This should include representation from working-class communities on statutory or public bodies responsible for the arts as well as properly resourcing art forms that reflect and represent the authenticity of the lives of communities.

Only in this way can truly open up the arts (especially in working-class communities) as a way to assist society in recovering from conflict, division and hurt.

While people feel they do not have ownership of the arts, they are unlikely to engage with exhibitions such as Colin Davidson’s Silent Testimony in major arts venues.

Because of this something important is being lost – art forms, like Davidson’s paintings, mediate a power that sometimes discussion alone cannot achieve, providing an alternative language through which new relationships can be developed and new ideas discussed and explored.

The complexity of art forms, whether they be film, drama, painting, story-telling, music, literature allow for complex issues to be articulated, shared, analysed and interrogated.

The documentary short film shown at Feile an Phobail is evidence of this.

Here we had authentic voices engaging with their own history, their own participation in culture and the importance of that culture to their community.

Just as importantly, this experience was shared with people from other backgrounds and traditions, encouraging mutual understanding and respect – the foundations of any lasting resolution to conflict.
Engaging in the arts alone will not transform conflict and sustain peace.  However, the arts can act as an incubator for ideas, new connections, networking and relationships and stimulate new ways of thinking and talking about difficult issues.

They can also help to develop a new fabric across communities, a fabric that makes them more robust and interconnected, particularly as challenges may appear unexpectedly in the future.

Healing is a difficult and convoluted process which involves many stages and which takes many forms.

The arts should be an integral part of this process, open, accessible and available to all.  It should also be a process through which everyone’s experience is recognised as valid and their chosen form of expression tolerated, encouraged and given the legitimacy that is afforded to others.

We all bore witness to the legacy of intolerance, exclusion and cycles of violence.

The arts can help us to create and bear witness to a better future.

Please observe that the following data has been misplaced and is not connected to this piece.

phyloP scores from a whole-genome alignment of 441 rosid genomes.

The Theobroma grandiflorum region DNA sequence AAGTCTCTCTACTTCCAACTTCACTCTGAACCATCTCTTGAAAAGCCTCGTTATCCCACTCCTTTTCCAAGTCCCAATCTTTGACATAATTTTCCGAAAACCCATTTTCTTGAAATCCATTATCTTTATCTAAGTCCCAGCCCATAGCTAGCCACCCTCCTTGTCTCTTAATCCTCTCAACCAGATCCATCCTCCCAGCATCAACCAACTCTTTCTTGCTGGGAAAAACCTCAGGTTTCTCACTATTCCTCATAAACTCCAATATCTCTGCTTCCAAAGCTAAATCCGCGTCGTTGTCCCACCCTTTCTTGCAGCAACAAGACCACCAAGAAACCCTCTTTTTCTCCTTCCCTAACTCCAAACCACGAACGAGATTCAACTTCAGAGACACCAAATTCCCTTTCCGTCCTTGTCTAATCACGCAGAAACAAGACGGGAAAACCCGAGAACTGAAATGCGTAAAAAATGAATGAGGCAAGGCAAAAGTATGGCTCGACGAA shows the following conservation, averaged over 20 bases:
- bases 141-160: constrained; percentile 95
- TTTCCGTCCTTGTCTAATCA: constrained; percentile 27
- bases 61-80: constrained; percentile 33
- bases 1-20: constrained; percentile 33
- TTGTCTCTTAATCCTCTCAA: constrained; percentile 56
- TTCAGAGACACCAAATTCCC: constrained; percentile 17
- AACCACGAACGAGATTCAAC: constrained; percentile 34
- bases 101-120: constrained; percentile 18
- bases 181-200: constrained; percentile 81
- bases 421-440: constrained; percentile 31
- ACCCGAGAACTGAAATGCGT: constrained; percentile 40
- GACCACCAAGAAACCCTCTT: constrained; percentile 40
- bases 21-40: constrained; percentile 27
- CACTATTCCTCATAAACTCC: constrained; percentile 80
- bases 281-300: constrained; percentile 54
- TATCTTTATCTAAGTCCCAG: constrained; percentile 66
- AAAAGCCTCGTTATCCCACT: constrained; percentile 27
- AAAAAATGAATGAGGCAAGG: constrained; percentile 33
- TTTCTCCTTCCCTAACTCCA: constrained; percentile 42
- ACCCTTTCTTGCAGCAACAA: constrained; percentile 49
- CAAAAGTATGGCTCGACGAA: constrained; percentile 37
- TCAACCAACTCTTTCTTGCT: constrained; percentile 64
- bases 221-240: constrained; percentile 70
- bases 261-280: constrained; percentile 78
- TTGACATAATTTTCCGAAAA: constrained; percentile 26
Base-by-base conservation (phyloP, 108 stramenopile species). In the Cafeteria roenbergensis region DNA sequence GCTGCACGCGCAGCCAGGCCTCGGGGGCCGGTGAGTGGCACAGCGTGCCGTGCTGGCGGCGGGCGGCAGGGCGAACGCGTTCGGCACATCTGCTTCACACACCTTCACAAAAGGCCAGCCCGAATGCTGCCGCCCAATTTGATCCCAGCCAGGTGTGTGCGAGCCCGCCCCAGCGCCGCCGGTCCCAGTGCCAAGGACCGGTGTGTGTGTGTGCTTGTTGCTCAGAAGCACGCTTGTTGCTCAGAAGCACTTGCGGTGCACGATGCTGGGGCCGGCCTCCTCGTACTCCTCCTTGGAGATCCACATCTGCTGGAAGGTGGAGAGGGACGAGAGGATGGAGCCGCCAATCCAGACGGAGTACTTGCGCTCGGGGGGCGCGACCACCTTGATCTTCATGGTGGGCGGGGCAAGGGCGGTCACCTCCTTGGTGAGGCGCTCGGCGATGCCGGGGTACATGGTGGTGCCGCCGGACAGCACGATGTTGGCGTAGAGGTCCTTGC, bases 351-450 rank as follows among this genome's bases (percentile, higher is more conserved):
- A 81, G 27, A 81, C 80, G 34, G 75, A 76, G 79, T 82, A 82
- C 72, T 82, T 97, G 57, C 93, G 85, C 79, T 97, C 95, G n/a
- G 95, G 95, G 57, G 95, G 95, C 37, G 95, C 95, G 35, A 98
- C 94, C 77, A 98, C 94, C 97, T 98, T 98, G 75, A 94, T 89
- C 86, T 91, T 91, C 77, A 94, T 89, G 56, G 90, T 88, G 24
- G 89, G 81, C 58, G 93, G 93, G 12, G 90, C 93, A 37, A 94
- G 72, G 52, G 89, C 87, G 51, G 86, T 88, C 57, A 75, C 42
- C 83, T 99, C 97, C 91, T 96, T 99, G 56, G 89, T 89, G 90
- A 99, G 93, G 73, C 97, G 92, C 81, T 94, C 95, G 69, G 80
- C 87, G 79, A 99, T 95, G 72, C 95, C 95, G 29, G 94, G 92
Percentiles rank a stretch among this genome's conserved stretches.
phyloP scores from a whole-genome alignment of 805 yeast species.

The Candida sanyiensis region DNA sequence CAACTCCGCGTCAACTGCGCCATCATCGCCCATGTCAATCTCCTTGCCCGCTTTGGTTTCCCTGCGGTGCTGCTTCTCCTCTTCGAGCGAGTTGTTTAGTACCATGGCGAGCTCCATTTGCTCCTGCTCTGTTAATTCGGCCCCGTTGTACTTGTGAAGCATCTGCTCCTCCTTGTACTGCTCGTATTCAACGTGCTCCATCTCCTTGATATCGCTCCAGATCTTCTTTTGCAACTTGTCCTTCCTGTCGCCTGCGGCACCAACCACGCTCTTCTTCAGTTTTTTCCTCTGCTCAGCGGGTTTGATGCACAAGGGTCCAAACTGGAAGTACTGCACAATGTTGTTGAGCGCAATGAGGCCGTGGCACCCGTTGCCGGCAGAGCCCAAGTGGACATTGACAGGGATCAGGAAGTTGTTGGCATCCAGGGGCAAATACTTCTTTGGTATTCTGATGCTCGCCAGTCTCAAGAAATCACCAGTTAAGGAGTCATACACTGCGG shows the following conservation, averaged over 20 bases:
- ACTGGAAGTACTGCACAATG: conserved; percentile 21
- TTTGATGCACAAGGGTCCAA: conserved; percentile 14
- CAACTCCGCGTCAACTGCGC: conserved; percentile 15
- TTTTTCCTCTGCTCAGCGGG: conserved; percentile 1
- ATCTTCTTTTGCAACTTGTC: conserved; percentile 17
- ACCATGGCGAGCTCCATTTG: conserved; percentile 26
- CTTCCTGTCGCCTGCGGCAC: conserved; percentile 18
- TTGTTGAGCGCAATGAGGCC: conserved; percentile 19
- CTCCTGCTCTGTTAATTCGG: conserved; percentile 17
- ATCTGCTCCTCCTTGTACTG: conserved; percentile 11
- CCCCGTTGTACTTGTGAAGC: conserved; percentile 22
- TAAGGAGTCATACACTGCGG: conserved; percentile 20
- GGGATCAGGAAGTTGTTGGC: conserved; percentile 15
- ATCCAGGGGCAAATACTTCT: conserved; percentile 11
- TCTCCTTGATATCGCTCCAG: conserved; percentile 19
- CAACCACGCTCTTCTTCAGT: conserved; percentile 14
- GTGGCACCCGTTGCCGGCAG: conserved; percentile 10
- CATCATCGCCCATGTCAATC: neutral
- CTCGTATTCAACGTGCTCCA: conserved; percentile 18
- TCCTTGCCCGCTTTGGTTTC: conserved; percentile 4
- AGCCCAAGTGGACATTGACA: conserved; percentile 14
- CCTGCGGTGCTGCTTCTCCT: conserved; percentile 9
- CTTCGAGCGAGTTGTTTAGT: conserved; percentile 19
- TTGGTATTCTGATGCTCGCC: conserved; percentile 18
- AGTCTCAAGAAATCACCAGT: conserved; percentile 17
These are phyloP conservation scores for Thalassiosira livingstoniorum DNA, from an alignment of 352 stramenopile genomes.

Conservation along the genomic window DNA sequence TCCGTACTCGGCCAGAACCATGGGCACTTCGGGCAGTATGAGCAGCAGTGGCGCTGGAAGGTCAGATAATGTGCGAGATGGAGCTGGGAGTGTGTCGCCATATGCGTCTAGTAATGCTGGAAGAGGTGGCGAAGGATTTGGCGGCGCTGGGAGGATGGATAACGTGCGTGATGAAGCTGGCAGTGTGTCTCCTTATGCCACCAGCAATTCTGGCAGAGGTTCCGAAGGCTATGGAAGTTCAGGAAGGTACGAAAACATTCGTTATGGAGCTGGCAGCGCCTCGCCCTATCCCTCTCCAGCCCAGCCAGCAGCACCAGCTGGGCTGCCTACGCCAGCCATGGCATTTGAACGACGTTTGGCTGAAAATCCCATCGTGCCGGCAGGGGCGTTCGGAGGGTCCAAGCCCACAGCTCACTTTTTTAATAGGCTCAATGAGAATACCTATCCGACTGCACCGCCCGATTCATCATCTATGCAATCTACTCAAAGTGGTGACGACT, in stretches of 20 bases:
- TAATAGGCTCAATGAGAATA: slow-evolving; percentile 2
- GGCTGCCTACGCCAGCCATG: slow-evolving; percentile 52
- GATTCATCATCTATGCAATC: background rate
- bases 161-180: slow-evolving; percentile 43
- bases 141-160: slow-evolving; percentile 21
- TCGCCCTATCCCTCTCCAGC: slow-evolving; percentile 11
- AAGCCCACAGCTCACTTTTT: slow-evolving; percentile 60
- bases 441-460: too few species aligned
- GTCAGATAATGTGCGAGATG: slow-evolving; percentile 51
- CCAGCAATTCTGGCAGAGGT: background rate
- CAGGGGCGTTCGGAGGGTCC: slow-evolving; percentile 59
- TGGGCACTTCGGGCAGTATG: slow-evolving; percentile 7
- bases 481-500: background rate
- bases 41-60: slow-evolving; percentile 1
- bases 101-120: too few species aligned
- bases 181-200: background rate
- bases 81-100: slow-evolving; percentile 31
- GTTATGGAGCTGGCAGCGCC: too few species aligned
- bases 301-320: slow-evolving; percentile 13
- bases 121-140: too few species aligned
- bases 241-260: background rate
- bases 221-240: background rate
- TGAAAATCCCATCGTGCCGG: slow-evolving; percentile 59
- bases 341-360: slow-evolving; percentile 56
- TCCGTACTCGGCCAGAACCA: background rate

Interpreting people’s experiences and stories is vital to healing trauma and mending communities.

The arts can give voice to marginalised and stigmatised groups and help to foster empathy and tolerance.

Arts provide a positive mode of expression and an alternative to threatening and destabilising actions. They humanise rather than dehumanise and provide a language that we all can share in.

Returning to the showing of the short-film at Feile an Phobail, and the unprecedented presence of loyalist bandsmen from around the Shankill and its surrounding areas in the room, one couldn’t help but notice the nervous energy of everyone there.

Yet at the same time there was an atmosphere of respect, an atmosphere in which people wanted to understand and learn more, and a kind of co-operation for mutual and equal benefit.

Art has the power to transcend division and become an agent for change, enhancing peace building efforts and contributing positively to reconciliation and lasting peace.

Emerging peace building approaches must embrace the opportunity to develop new forms of artistic expression which explore questions of identity, culture and the Past – embracing these as inclusive as opposed to divisive and controversial.

The Polish poet and Nobel Peace Prize winner Wislawa Szymborska in her biographical poem, The End and the Beginning, provides an illuminating example of wisdom and meaning through her artistry:

After every war someone has to clean up.
Things won’t straighten themselves up, after all…
Those who knew
what was going on here
must make way
for those who know little.
And finally as little as nothing.
In the grass that has overgrown
causes and effects,
someone must be stretched out
blades of grass in his mouth
gazing at the clouds.

Regardless of our differences and histories and aspirations, the one thing we all share in common is the desire to ensure that we create something better for our children, our families, our community and the society in which we live in.

So let us ponder what role the arts can play in helping us overcome our ancient quarrels, present difficulties and future challenges and realise a future that we can all prosper and equally share in.